I think the message really is that we need to hold the club with purpose. By that I mean that our grip, our set up, our swing should all be done with the intent of striking the golf ball as it must be struck to produce the shot we want. Some might argue that we all do that, but we don't.
In this respect Moe Norman, the great Canadian ballstriker, is a good case in point. He came to understand how he wanted to strike the ball, then he built a grip, set up, and swing that enabled him to produce that strike. He was totally unconcerned with appearances. He rejected convention. And he struck the ball about as purely and consistently as it has ever been struck.
If all of us could be as natural as Moe Norman, just imagine the relief. If we could all understand how the ball needed to be struck and then just set about striking it, with no thought of form, or mechanics; imagine the freedom. But, as Bobby Jones said, golf is a game that isn't taught as it is learned. We learn best by playing; by just hitting that pesky ball until we can make it behave. But golf is generally taught as a series of positions, or calisthenic exercises.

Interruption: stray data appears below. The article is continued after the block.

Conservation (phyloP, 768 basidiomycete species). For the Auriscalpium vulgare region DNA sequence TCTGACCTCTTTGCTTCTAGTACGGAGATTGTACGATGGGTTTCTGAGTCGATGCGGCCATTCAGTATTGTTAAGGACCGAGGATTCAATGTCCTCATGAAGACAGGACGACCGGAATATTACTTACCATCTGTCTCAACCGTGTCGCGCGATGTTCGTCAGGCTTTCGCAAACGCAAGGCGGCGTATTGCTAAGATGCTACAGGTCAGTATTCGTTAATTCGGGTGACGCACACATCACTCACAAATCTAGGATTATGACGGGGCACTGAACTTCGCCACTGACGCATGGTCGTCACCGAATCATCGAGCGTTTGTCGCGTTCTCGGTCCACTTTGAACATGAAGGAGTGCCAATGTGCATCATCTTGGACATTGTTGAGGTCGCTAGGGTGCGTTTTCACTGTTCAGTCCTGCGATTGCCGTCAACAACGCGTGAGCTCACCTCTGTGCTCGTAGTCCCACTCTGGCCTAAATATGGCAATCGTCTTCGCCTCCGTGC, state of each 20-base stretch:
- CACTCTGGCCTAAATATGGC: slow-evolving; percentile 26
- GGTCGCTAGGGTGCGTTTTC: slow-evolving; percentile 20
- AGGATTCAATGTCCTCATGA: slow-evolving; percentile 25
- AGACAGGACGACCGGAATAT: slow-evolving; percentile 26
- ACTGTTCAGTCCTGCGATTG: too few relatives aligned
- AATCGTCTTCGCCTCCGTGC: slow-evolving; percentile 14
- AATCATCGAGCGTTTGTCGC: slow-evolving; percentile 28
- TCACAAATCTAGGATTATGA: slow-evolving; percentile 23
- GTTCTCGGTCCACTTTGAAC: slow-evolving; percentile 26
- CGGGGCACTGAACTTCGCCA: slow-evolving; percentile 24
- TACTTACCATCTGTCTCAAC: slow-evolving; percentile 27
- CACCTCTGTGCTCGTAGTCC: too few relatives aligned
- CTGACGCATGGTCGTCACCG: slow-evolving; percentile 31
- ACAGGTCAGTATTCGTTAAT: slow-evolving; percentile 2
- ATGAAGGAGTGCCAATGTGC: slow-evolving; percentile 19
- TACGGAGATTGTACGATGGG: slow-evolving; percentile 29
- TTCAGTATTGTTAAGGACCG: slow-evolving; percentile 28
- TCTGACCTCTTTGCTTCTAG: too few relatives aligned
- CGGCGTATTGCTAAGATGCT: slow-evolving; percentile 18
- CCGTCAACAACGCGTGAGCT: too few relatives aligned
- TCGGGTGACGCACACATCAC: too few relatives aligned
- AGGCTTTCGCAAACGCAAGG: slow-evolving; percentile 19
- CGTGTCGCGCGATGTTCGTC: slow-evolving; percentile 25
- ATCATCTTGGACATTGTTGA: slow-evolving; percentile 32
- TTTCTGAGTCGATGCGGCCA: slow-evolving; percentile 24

It's amazing how our minds and bodies are able to learn to hit a golf ball if we stop thinking about positions and how we are swinging and just focus on striking the ball. You would think you wouldn't have to be told how to hit a golf ball. You don't get told how to hit a baseball, or a ping pong ball. You just do it. And the more you do it, the easier it becomes.
Golf was so much easier before I started studying the golf swing.